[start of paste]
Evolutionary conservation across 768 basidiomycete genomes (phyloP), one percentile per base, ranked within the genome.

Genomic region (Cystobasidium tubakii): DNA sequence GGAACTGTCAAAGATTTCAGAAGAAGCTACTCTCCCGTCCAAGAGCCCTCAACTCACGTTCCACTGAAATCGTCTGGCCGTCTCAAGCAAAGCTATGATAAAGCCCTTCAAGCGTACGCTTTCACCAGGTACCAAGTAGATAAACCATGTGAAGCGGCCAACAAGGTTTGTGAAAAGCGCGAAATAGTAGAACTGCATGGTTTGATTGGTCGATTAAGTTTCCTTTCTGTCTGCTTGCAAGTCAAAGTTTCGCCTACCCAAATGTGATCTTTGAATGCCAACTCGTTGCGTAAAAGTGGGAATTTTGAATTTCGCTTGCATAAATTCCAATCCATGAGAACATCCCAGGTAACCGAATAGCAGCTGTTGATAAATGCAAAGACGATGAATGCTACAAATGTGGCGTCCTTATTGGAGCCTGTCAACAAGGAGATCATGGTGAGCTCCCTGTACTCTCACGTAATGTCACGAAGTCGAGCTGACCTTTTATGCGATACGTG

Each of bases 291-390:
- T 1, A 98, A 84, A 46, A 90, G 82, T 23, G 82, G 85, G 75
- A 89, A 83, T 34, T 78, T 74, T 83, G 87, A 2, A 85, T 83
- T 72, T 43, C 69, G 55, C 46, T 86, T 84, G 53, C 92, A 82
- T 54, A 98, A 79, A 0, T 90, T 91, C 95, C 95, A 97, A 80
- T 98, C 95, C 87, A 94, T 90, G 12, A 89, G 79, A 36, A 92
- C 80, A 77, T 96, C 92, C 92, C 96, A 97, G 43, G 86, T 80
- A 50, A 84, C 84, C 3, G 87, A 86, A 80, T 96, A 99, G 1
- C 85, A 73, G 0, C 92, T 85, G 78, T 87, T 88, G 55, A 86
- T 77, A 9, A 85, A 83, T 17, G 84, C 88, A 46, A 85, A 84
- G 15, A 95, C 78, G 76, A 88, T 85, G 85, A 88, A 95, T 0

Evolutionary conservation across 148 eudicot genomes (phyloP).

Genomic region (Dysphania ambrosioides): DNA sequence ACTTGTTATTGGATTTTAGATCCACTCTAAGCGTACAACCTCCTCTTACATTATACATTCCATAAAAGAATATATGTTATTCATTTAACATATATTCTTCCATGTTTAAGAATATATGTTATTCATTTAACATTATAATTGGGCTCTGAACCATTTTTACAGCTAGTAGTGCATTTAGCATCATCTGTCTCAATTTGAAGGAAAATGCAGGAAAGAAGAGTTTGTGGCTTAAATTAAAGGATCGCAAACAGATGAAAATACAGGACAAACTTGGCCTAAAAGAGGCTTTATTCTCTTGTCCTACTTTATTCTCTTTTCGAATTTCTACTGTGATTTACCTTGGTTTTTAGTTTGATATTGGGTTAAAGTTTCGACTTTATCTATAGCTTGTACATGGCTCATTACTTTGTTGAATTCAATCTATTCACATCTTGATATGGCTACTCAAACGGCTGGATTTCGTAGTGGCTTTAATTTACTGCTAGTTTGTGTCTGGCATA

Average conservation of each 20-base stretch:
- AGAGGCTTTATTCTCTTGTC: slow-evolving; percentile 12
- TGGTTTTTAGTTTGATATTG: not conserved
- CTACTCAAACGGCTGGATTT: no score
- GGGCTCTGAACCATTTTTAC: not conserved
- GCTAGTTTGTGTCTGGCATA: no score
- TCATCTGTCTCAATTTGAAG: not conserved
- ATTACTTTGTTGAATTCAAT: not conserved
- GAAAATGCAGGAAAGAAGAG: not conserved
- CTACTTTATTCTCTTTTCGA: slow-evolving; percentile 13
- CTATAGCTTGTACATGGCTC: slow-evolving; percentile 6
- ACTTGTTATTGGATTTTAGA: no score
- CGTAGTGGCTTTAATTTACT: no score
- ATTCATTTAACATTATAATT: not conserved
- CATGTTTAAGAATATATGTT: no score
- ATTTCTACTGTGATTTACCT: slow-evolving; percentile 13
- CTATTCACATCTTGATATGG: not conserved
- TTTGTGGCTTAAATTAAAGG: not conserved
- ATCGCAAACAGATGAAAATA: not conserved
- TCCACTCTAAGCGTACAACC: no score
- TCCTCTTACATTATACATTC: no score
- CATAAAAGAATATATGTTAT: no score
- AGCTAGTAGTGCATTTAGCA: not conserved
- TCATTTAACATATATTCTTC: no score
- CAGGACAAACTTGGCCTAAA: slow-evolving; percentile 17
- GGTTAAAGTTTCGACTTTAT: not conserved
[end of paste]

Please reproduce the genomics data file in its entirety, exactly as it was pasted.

Evolutionary conservation across 768 basidiomycete genomes (phyloP), one percentile per base, ranked within the genome.

Genomic region (Cystobasidium tubakii): DNA sequence GGAACTGTCAAAGATTTCAGAAGAAGCTACTCTCCCGTCCAAGAGCCCTCAACTCACGTTCCACTGAAATCGTCTGGCCGTCTCAAGCAAAGCTATGATAAAGCCCTTCAAGCGTACGCTTTCACCAGGTACCAAGTAGATAAACCATGTGAAGCGGCCAACAAGGTTTGTGAAAAGCGCGAAATAGTAGAACTGCATGGTTTGATTGGTCGATTAAGTTTCCTTTCTGTCTGCTTGCAAGTCAAAGTTTCGCCTACCCAAATGTGATCTTTGAATGCCAACTCGTTGCGTAAAAGTGGGAATTTTGAATTTCGCTTGCATAAATTCCAATCCATGAGAACATCCCAGGTAACCGAATAGCAGCTGTTGATAAATGCAAAGACGATGAATGCTACAAATGTGGCGTCCTTATTGGAGCCTGTCAACAAGGAGATCATGGTGAGCTCCCTGTACTCTCACGTAATGTCACGAAGTCGAGCTGACCTTTTATGCGATACGTG

Each of bases 291-390:
- T 1, A 98, A 84, A 46, A 90, G 82, T 23, G 82, G 85, G 75
- A 89, A 83, T 34, T 78, T 74, T 83, G 87, A 2, A 85, T 83
- T 72, T 43, C 69, G 55, C 46, T 86, T 84, G 53, C 92, A 82
- T 54, A 98, A 79, A 0, T 90, T 91, C 95, C 95, A 97, A 80
- T 98, C 95, C 87, A 94, T 90, G 12, A 89, G 79, A 36, A 92
- C 80, A 77, T 96, C 92, C 92, C 96, A 97, G 43, G 86, T 80
- A 50, A 84, C 84, C 3, G 87, A 86, A 80, T 96, A 99, G 1
- C 85, A 73, G 0, C 92, T 85, G 78, T 87, T 88, G 55, A 86
- T 77, A 9, A 85, A 83, T 17, G 84, C 88, A 46, A 85, A 84
- G 15, A 95, C 78, G 76, A 88, T 85, G 85, A 88, A 95, T 0

Evolutionary conservation across 148 eudicot genomes (phyloP).

Genomic region (Dysphania ambrosioides): DNA sequence ACTTGTTATTGGATTTTAGATCCACTCTAAGCGTACAACCTCCTCTTACATTATACATTCCATAAAAGAATATATGTTATTCATTTAACATATATTCTTCCATGTTTAAGAATATATGTTATTCATTTAACATTATAATTGGGCTCTGAACCATTTTTACAGCTAGTAGTGCATTTAGCATCATCTGTCTCAATTTGAAGGAAAATGCAGGAAAGAAGAGTTTGTGGCTTAAATTAAAGGATCGCAAACAGATGAAAATACAGGACAAACTTGGCCTAAAAGAGGCTTTATTCTCTTGTCCTACTTTATTCTCTTTTCGAATTTCTACTGTGATTTACCTTGGTTTTTAGTTTGATATTGGGTTAAAGTTTCGACTTTATCTATAGCTTGTACATGGCTCATTACTTTGTTGAATTCAATCTATTCACATCTTGATATGGCTACTCAAACGGCTGGATTTCGTAGTGGCTTTAATTTACTGCTAGTTTGTGTCTGGCATA

Average conservation of each 20-base stretch:
- AGAGGCTTTATTCTCTTGTC: slow-evolving; percentile 12
- TGGTTTTTAGTTTGATATTG: not conserved
- CTACTCAAACGGCTGGATTT: no score
- GGGCTCTGAACCATTTTTAC: not conserved
- GCTAGTTTGTGTCTGGCATA: no score
- TCATCTGTCTCAATTTGAAG: not conserved
- ATTACTTTGTTGAATTCAAT: not conserved
- GAAAATGCAGGAAAGAAGAG: not conserved
- CTACTTTATTCTCTTTTCGA: slow-evolving; percentile 13
- CTATAGCTTGTACATGGCTC: slow-evolving; percentile 6
- ACTTGTTATTGGATTTTAGA: no score
- CGTAGTGGCTTTAATTTACT: no score
- ATTCATTTAACATTATAATT: not conserved
- CATGTTTAAGAATATATGTT: no score
- ATTTCTACTGTGATTTACCT: slow-evolving; percentile 13
- CTATTCACATCTTGATATGG: not conserved
- TTTGTGGCTTAAATTAAAGG: not conserved
- ATCGCAAACAGATGAAAATA: not conserved
- TCCACTCTAAGCGTACAACC: no score
- TCCTCTTACATTATACATTC: no score
- CATAAAAGAATATATGTTAT: no score
- AGCTAGTAGTGCATTTAGCA: not conserved
- TCATTTAACATATATTCTTC: no score
- CAGGACAAACTTGGCCTAAA: slow-evolving; percentile 17
- GGTTAAAGTTTCGACTTTAT: not conserved